Since the turn of the century, Egypt has been known as the Middle Eastern Hollywood; a massive movie industry that included a wide array of artistic genres was produced in the North African country and exported to Arabic-speaking nations throughout the region.
The fifties and sixties were a particularly flourishing period for Egyptian dramas comedies and alike. Names of top comedians like Naguib El Rihani, Ismail Yassin, Fouad Al Mohandes and Adel Emam are still engraved on the hearts of millions of Arab fans across the region.
But as times changed and the Hollywood comics began invading Arab markets, the declining Egyptian movie industry of the seventies through to the mid-nineties was struggling to compete.
Humour and realism
Young Arab generations found respite in western comedies, which they related to more than stagnating, old-fashioned Arabic comedies which didn’t reflect people’s everyday lives. A real transformation, a new generation of comedians, was needed to lead the way.
In the late nineties, a young talented actor with a sense of modern, realistic comedy started breaking through the ranks of Egypt’s state television.
Ahmed Helmy, who graduated from Cairo’s Higher Institute for Theatrical Arts in 1993, kicked off his career as an on-set décor engineer then a TV programs director. He believed in a certain type of comedy that appealed to the younger Arabic generation. One that didn’t play on dancing, jumping around or funny faces but a self-mocking humour, focused on the harsh realities of life.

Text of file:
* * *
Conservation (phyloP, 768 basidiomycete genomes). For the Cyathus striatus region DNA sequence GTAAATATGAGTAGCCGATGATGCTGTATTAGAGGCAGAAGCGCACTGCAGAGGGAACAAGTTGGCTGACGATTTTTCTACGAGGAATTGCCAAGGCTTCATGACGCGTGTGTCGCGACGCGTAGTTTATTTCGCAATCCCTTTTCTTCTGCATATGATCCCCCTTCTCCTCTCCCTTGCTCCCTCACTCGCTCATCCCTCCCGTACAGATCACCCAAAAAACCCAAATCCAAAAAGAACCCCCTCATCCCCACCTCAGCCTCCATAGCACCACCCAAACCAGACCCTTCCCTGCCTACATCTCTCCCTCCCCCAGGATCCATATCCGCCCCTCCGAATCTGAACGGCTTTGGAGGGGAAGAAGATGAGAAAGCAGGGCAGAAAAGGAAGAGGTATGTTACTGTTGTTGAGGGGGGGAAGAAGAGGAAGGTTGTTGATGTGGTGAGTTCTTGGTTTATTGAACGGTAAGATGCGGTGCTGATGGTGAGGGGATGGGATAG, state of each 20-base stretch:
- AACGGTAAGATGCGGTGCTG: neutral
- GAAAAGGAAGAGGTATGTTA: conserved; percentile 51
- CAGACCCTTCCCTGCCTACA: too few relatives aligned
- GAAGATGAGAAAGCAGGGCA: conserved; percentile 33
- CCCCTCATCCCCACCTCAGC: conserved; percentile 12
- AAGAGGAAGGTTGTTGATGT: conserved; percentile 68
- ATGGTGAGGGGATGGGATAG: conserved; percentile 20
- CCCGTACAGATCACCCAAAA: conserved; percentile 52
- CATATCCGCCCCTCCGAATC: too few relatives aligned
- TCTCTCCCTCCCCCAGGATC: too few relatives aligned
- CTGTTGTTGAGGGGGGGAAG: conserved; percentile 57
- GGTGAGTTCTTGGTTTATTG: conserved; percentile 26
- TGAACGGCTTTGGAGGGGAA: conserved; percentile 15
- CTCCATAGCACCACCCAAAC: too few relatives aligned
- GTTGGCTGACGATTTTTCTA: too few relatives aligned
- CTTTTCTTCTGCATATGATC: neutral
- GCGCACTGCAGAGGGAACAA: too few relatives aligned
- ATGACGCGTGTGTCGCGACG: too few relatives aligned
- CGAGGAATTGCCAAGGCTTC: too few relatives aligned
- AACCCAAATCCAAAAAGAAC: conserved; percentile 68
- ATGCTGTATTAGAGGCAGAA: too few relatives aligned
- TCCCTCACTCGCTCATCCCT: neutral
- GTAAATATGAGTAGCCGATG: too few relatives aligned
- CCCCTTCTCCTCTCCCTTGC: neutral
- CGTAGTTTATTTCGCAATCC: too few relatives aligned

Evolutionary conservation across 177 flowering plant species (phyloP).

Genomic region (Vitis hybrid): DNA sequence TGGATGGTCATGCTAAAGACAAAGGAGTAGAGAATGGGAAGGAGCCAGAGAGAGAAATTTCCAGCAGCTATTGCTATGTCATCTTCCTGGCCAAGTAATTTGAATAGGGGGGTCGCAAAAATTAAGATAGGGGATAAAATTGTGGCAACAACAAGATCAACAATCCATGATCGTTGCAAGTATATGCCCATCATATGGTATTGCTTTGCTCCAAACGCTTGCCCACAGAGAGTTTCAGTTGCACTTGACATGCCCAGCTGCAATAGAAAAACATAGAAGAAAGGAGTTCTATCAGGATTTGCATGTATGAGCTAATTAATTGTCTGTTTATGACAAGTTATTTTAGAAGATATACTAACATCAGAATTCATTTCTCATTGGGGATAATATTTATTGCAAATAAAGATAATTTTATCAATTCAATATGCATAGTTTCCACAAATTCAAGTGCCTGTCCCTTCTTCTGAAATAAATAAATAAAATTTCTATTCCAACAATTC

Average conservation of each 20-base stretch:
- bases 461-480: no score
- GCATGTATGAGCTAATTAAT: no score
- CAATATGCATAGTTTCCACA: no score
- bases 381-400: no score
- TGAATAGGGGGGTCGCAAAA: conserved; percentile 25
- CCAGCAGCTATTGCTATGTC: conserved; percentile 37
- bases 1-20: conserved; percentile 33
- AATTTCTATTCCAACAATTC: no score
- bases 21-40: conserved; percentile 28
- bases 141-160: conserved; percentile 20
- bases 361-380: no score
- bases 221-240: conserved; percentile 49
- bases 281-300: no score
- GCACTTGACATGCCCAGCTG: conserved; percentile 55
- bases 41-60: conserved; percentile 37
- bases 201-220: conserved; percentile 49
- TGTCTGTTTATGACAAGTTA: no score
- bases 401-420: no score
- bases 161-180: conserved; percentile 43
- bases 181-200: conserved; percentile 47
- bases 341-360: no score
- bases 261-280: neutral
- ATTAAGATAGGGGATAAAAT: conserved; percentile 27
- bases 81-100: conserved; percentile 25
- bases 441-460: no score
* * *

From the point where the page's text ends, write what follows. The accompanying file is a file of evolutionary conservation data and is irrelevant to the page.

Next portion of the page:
Helmy’s unique style shone through right from the start; his breakthrough came when he hosted a television program, interviewing kids aged four to ten years old and asked them random questions about politics and economics.
The show went supersonic, and secured Helmy his first movie role in the hit comedy Aboud Ala Al Hodoud (Aboud On The Borders).
Within a few years on and Helmy had become a movie star. He collaborated with scriptwriter Ayman Bahgat Qamar; their signature style was real, serious, yet funny.
Movies like Asef ala el Ezaag (Sorry For The Disturbance) , Asal Eswed (Black Honey) and Alf Mabrook (Congratulations) all became box office hits and were well received by both audience and critics, confirming Helmy’s status as Egypt’s top young comedian.
Revolution and political comedies
Egypt’s Arab Spring of 25 January 2011 has thrown nearly all Egyptians, including actors and comics, into politics. Any art since then has been expected to address politic, and comedy was no exception.
Online shows imitating classic stand-ups were produced at home by amateurs and posted online, talking about politics and tackling various social behaviours in the Egyptian and Arab society at large.
They were made by amateurs for amateurs and have proved to be a great success in the last two years, introducing many new comedians to the movie industry.
After his great success as a movie star, Helmy joins the online fold by taking on Entre ya Net (Enter The Internet), his first online show, which will be shown exclusively on Yahoo! Maktoob for Arabic language speakers.
The first episode of Helmy’s show begins in the first week of December and will continue for 21 episodes. You can find all you need to know about the show on Yahoo! Maktoob Screen.
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